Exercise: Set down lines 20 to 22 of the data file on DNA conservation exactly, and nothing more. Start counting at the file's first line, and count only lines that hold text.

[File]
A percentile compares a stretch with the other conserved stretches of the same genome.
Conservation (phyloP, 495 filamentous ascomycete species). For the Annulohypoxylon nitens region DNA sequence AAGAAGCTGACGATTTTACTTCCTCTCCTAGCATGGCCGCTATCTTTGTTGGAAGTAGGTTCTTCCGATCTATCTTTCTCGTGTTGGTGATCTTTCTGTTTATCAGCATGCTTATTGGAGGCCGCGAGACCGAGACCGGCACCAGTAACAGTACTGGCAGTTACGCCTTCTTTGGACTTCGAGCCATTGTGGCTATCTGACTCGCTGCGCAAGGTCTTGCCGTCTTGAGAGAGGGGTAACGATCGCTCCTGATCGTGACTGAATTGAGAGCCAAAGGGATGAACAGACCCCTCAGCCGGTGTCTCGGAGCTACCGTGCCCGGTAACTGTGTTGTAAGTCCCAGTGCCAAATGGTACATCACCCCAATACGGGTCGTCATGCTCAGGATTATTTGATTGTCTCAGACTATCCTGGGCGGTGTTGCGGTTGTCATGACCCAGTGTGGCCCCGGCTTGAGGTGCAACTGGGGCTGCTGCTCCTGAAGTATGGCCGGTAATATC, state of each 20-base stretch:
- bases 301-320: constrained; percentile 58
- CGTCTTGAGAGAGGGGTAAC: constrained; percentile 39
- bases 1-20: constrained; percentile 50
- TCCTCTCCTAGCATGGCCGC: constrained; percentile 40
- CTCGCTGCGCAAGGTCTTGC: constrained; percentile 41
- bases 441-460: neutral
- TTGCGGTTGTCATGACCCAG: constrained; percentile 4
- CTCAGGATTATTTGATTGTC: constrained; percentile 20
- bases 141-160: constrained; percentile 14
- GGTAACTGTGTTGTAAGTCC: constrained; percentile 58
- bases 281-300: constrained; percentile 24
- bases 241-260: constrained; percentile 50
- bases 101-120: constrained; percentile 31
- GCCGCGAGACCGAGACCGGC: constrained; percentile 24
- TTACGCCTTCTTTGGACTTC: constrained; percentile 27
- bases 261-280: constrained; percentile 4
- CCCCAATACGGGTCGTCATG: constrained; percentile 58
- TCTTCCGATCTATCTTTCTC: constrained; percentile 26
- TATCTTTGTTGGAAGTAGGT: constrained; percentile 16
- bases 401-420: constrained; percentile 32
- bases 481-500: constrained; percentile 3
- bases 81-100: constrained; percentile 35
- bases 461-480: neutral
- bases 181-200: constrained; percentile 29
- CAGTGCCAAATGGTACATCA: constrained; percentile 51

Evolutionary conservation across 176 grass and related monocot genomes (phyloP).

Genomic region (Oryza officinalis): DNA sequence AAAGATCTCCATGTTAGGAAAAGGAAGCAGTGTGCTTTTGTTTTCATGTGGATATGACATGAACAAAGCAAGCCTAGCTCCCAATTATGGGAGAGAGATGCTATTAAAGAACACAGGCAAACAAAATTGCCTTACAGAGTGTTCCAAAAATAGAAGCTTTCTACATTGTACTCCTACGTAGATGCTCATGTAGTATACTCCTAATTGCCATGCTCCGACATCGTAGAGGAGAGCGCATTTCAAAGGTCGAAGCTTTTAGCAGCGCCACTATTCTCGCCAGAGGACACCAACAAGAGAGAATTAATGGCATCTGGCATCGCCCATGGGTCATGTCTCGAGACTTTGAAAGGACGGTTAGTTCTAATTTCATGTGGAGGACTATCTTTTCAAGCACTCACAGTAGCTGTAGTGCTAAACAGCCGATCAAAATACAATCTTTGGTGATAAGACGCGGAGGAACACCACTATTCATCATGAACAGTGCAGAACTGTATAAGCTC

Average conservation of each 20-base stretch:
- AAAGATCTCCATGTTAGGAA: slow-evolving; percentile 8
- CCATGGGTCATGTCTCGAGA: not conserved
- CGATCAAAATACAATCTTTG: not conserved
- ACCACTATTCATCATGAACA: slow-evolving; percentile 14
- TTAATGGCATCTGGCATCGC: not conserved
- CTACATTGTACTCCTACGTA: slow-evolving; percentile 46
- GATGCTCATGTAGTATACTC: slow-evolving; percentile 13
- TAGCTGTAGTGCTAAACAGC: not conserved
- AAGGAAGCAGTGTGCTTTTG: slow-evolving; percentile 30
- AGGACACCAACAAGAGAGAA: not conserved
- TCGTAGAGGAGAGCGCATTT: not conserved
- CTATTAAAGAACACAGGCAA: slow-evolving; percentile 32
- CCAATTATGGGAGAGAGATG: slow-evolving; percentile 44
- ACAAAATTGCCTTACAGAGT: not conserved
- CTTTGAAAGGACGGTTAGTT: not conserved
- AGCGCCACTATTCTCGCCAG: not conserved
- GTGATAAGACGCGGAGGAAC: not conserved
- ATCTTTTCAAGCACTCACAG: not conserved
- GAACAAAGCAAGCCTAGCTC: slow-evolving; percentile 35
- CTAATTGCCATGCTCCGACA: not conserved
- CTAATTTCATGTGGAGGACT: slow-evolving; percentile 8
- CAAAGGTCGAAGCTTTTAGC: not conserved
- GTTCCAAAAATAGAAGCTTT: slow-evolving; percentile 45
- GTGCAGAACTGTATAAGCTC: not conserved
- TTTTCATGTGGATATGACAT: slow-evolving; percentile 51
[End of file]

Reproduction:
- TCTTCCGATCTATCTTTCTC: constrained; percentile 26
- TATCTTTGTTGGAAGTAGGT: constrained; percentile 16
- bases 401-420: constrained; percentile 32